I was able to capture a few photos before the guard caught me. This was my personal favorite in the gallery. It is a mix of postcards and oil painting, titled I Kandinsky, 2011. I don’t know if it was because of the enormity of it or the oddly organized chaos but I was mesmerized by this monster of a painting.
The show I chose to attend was the “Artists Including Me” at Krannert Art Museum on campus. The featured artist was William Wegman. This gallery was a contemporary one that incorporated many classic ideas and artists into his work. The exhibition was set up in a seemingly small room compared to the rest of the museum. Some of the images were presented together in a series to promote motion or to show similarities. Others were spread apart due to size or topic. The paintings ranged anywhere from about the size of my notebook to roughly 12 x 6 ft and anywhere in between. About 75% of the pieces were oil and postcards on wood palettes. the other 25% were colored Polaroids of a dog positioned with other pieces of artwork – such as statues. The artist’s combination of classic and modern not only made me chuckle but also more deeply appreciate the important aspects of both styles.
Wegman’s mesh of photography and painting is quite humorous at times but can also aid in adding a sense of texture and depth to the pieces. The piece that struck me as the most interesting is the one in the pictures above. However, I was also drawn to Reinstallation, 2013. I was not able to snap a picture of it because I was told that was not appropriate by the guard that inconveniently walked by. The piece was an oil/postcard mix; it portrayed what appeared to be a gallery of paintings of famous people in history. All the portraits within the piece were postcards that were seamlessly blended into the rest of the work. The colors in this painting were cool colors but very rich tones of them. There were visible brush strokes in all directions adding texture and variety to the work. The value of the colors added depth and perspective.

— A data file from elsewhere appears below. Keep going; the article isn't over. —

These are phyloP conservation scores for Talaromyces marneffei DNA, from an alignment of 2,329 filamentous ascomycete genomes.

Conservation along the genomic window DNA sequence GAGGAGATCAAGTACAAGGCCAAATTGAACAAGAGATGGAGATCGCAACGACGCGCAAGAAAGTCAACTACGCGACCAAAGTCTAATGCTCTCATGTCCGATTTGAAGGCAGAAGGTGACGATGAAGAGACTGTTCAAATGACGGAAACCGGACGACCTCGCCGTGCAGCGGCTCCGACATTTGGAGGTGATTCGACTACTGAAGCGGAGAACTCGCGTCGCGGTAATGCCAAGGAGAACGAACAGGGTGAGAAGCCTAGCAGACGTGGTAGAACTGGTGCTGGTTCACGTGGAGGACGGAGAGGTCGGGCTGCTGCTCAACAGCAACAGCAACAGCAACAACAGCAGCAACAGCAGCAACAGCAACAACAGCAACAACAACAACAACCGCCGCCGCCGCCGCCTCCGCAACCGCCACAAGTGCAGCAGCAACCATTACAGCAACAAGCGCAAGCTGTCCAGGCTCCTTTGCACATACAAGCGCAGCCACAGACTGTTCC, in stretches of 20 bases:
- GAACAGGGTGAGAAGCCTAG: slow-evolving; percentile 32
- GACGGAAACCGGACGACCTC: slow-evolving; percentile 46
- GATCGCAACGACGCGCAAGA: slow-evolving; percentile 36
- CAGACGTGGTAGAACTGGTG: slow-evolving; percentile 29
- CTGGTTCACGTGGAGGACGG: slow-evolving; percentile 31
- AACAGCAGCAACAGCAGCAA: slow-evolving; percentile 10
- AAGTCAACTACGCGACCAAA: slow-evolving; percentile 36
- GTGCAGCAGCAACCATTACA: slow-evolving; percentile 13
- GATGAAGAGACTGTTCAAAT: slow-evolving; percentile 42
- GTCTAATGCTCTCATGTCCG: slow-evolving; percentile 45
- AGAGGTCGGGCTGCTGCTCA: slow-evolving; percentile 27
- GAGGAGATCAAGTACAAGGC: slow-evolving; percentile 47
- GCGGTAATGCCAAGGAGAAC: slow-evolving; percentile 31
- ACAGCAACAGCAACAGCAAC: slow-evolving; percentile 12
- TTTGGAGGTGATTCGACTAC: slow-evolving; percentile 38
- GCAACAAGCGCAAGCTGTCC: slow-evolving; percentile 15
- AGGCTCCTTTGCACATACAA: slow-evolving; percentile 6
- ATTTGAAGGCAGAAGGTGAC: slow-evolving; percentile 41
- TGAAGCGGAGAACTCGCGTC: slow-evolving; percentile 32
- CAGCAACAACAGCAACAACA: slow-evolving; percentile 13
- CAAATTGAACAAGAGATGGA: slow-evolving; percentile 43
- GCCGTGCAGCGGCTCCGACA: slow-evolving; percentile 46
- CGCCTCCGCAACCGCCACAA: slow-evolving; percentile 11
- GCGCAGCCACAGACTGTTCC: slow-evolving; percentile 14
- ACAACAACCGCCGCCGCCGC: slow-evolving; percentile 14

I found this painting to be so interesting because he combined so many moments of history into one single surface. It has the power to bring so many memories with one glance, as does the previous picture I posted earlier in the semester of the attack on the Twin Towers. The differences are evident in that Wegman is able to capture many different time periods in his work where my previously chosen photo captures one snapshot in history. However, they both have a magnificent impact on historical memory.
Reinstallation has the ability to tell so much with one work that it is hard to know where to begin to decipher its contents. The lady in the middle of the piece looks as if she has a secret. Her expression led me to believe that she knew something I do not. It is as if she is collecting the art for her own personal gain and to keep them from the rest of the world. She has this gallery full of famous me all to herself. She seems a little selfish to me.
I picked up a brochure from the exhibit just so I could read more about Mr. Wegman. The inside included a few more pictures of his work and a question/answer interview format from the artist. I found this to be very interesting and informational. It gives a little more insight into his world and works.
I’m sort of buried in them [postcards] and I couldn’t possibly stop making these paintings now even if I wanted to because I have too much material. And I can’t stop photographing the dogs because they stare at me all day.